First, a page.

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Provide for Informal Stewardship of public spaces within a structure of Polycentric Governance. …




¹ Our colleague Setha Low has written extensively about this challenge. See for example, Low, S. M. (2011). Claiming space for an engaged anthropology: Spatial inequality and social exclusion. American Anthropologist, 113(3), 389-407.



SECTION I:

PATTERNS OF SCALE


1. REGIONAL PATTERNS

Define the large-scale spatial organization…

1.1. POLYCENTRIC REGION

1.2. BLUE-GREEN NETWORK

1.3. MOBILITY CORRIDOR

1.4. 400M THROUGH STREET NETWORK

2. URBAN PATTERNS

Establish essential urban characteristics…

2.1. WALKABLE MULTI-MOBILITY

2.2. LEVEL CITY

2.3. PUBLIC SPACE SYSTEM

2.4. BIOPHILIC URBANISM

3. STREET PATTERNS

Identify and allocate street types…

3.1.URBAN GREENWAY

3.2. MULTI-WAY BOULEVARD

3.3. AVENUE

3.4. SHARED SPACE LANE

4. NEIGHBORHOOD PATTERNS

Define neighborhood-scale elements…

4.1. STREET AS CENTER

4.2. PEDESTRIAN SANCTUARY

4.3. NEIGHBORHOOD SQUARE

4.4. NEIGHBORHOOD PARK

5. SPECIAL USE PATTERNS

Integrate unique urban elements with care…

5.1. SCHOOL CAMPUS

5.2. MARKET CENTER

5.3. INDUSTRIAL AREA

5.4. HOSPITAL

6. PUBLIC SPACE PATTERNS

Establish the character of the crucial public realm…

6.1. PLACE NETWORK

6.2. WALKABLE STREETSCAPE

6.3. MOVABLE SEATING

6.4. CAPILLARY PATHWAY

7. BLOCK AND PLOT PATTERNS

Lay out the detailed structure of property lines…

7.1. SMALL BLOCKS

7.2. PERIMETER BLOCK

7.3. SMALL PLOTS

7.4. MID-BLOCK ALLEY

8. STREETSCAPE PATTERNS

Configure the street as a welcoming place…

8.1. STREET AS ROOM

8.2. TERMINATED VISTA

8.3. STREET TREES

8.4. STREET FURNISHINGS

9. BUILDING PATTERNS

Lay out appropriate urban buildings…

9.1. PERIMETER BUILDING

9.2. ARCADE BUILDING

9.3. COURTYARD BUILDING

9.4. ROW BUILDING

10. BUILDING EDGE PATTERNS

Create interior and exterior connectivity…

10.1. INDOOR-OUTDOOR AMBIGUITY

10.2. CIRCULATION NETWORK

10.3. LAYERED ZONES

10.4. PASSAGEWAY VIEW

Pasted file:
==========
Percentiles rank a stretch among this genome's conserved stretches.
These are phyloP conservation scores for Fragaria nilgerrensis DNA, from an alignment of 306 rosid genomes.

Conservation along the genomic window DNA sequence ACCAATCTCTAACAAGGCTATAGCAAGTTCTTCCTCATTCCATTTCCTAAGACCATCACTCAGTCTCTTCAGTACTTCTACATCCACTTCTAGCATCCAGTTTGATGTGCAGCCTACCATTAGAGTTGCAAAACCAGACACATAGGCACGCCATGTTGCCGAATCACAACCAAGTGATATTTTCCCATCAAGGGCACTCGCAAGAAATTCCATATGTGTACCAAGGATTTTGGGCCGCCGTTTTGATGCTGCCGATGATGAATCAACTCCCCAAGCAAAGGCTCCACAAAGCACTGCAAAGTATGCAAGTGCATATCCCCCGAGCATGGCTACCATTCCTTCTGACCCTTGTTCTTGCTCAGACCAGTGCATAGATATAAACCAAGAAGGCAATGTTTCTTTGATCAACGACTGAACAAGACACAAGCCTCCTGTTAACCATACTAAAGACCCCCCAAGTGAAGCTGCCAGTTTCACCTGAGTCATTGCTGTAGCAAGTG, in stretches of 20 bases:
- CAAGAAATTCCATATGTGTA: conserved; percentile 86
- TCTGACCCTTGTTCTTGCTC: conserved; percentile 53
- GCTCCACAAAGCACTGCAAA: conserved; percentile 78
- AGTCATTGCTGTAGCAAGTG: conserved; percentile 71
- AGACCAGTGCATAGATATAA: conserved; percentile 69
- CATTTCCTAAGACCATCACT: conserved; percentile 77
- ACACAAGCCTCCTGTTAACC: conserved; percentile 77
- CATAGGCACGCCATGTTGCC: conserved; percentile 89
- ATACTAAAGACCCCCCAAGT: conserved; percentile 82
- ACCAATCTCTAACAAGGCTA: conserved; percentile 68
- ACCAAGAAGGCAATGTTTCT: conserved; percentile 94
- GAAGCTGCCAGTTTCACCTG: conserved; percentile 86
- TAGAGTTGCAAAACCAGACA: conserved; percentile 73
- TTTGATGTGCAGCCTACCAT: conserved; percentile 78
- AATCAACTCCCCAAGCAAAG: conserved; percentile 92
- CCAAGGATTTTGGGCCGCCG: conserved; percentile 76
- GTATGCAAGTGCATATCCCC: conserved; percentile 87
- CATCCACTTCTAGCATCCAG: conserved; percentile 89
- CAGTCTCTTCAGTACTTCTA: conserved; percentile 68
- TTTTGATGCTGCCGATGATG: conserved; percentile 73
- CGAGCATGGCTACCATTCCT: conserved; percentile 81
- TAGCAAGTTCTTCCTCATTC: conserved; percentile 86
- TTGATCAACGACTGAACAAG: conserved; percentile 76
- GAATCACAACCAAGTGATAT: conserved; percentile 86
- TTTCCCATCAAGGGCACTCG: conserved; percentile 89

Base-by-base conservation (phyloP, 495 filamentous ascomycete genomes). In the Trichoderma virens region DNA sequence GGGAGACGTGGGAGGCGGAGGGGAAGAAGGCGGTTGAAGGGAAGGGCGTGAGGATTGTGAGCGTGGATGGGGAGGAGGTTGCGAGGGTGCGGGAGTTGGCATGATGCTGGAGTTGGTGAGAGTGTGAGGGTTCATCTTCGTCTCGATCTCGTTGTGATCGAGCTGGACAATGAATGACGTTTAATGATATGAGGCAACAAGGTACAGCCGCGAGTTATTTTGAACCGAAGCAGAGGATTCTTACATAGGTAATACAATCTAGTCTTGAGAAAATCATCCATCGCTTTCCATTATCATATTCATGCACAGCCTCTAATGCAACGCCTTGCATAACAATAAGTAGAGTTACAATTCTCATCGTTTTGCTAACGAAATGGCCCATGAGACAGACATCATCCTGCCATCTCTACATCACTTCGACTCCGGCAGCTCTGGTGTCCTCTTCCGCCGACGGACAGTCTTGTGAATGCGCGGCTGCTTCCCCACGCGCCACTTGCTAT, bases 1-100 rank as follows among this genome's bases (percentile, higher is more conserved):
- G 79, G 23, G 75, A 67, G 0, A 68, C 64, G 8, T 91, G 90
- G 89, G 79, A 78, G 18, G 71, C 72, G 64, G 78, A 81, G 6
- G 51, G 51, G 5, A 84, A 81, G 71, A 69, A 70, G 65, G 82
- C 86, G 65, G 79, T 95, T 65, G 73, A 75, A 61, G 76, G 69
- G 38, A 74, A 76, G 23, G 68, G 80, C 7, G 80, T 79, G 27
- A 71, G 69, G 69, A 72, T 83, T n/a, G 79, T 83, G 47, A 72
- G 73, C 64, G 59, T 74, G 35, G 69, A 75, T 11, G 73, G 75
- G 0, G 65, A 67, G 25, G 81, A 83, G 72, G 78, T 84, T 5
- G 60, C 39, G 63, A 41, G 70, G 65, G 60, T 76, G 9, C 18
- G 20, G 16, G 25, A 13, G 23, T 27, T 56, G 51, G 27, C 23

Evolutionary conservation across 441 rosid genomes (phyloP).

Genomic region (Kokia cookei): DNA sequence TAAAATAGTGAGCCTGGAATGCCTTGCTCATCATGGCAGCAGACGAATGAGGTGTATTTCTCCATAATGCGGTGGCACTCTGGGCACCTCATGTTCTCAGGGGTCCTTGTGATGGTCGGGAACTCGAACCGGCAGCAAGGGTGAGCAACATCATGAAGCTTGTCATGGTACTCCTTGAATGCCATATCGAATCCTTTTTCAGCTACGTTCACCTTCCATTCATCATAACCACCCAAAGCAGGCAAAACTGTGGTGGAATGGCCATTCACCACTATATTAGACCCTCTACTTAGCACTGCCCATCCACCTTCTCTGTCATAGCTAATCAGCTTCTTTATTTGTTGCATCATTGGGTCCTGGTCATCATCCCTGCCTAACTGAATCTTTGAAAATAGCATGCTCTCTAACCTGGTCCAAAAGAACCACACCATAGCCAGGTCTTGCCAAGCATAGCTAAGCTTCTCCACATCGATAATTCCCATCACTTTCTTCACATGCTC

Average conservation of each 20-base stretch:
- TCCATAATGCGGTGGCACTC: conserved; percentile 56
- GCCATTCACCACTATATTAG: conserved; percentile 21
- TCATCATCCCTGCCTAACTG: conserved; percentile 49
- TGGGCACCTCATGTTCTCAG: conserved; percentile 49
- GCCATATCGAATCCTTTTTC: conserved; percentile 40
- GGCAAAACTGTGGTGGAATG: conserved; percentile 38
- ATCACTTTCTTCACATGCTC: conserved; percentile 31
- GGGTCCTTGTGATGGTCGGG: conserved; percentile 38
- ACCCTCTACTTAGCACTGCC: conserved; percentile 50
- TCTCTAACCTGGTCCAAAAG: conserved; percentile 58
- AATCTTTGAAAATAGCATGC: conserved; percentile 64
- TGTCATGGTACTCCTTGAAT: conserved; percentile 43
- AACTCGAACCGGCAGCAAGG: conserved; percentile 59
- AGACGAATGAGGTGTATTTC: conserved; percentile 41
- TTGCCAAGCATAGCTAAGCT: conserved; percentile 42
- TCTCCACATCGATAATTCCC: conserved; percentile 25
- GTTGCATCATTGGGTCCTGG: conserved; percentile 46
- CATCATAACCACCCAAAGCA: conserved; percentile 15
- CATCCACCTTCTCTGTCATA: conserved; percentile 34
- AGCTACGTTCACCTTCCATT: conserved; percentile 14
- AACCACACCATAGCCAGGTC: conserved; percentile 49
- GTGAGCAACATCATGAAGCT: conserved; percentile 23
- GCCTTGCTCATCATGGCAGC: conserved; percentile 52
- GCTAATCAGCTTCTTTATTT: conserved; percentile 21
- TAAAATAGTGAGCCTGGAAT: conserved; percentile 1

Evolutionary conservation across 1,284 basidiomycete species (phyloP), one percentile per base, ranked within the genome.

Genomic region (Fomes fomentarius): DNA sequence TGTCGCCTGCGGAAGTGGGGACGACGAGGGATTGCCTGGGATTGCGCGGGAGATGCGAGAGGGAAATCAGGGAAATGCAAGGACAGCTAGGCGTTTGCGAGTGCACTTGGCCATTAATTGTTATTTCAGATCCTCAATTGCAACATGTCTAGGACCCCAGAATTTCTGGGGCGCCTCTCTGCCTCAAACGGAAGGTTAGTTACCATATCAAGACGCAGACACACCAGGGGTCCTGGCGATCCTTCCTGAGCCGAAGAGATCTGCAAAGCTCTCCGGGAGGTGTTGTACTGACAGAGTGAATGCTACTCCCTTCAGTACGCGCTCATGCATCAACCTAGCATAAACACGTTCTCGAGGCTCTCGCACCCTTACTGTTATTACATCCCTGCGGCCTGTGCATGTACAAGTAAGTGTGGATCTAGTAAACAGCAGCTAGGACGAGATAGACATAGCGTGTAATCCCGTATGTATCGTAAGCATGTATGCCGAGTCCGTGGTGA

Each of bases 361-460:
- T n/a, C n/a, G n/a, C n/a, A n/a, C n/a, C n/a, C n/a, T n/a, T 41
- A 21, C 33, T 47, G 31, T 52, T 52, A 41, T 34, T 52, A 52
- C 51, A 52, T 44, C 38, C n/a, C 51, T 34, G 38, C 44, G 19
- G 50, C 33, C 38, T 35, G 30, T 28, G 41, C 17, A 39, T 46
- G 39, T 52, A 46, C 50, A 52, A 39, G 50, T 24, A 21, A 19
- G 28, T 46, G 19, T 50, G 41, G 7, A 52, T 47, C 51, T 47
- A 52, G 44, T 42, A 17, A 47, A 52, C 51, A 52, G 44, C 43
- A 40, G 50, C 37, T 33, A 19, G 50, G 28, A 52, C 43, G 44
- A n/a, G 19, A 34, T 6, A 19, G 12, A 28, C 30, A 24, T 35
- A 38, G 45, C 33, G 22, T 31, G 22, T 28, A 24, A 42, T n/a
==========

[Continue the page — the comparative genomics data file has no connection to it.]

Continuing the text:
SECTION II:

PATTERNS OF MULTIPLE SCALE


11. GEOMETRIC PATTERNS

Build in coherent geometries at all scales…

11.1. LOCAL SYMMETRY

11.2. SMALL GROUPS OF ELEMENTS

11.3. FRACTAL PATTERN

11.4. FRAMING

12. AFFORDANCE PATTERNS

Build in user capacity to shape the environment…

12.1. HANDLES

12.2. CO-PRODUCTION

12.3. FRIENDLY SURFACES

12.4. MALLEABILITY

13. RETROFIT PATTERNS

Revitalize and improve existing urban assets …

13.1. SLUM UPGRADE

13.2. SPRAWL RETROFIT

13.3. URBAN REGENERATION

13.4. URBAN CONSOLIDATION

14. INFORMAL GROWTH PATTERNS

Accommodate “bottom-up” urban growth…

14.1. LAND TENURE

14.2. UTILITIES FIRST

14.3. DATA WITH THE PEOPLE

14.4. INCREMENTAL SELF-BUILD

15. CONSTRUCTION PATTERNS

Use the building process to enrich the result…

15.1. DESIGN-BUILD ADAPTATION

15.2. HUMAN-SCALE DETAIL

15.3. CONSTRUCTION ORNAMENT

15.4. COMPLEX MATERIALS



SECTION III:

PATTERNS OF PROCESS


16. IMPLEMENTATION TOOL PATTERNS

Use tools to achieve successful results…

16.1. FORM-BASED CODE

16.2. ENTITLEMENT STREAMLINING

16.3. NEIGHBORHOOD PLANNING CENTER

16.4. COMMUNITY MOCKUP

17. PROJECT ECONOMICS PATTERNS

Create flows of money that support urban quality…

17.1. TAX-INCREMENT FINANCING

17.2. LAND VALUE CAPTURE

17.3. EXTERNALITY VALUATION

17.4. ECONOMIES OF PLACE AND DIFFERENTIATION

18. PLACE GOVERNANCE PATTERNS

Processes for making and managing places…

18.1. SUBSIDIARITY

18.2. POLYCENTRIC GOVERNANCE

18.3. PUBLIC-PRIVATE PLACE MANAGEMENT

18.4. INFORMAL STEWARDSHIP

19. AFFORDABILITY PATTERNS

Build in affordability for all incomes…

19.1. INTEGRATED AFFORDABILITY

19.2. COMMUNITY LAND TRUST

19.3. MULTI-FAMILY INFILL

19.4. SPECULATION TAX

20. NEW TECHNOLOGY PATTERNS

Integrate new systems without damaging old ones…

20.1. SMART AV SYSTEM

20.2. RESPONSIVE TRANSPORTATION NETWORK COMPANY

20.3. AUGMENTED REALITY DESIGN

20.4. CITIZEN DATA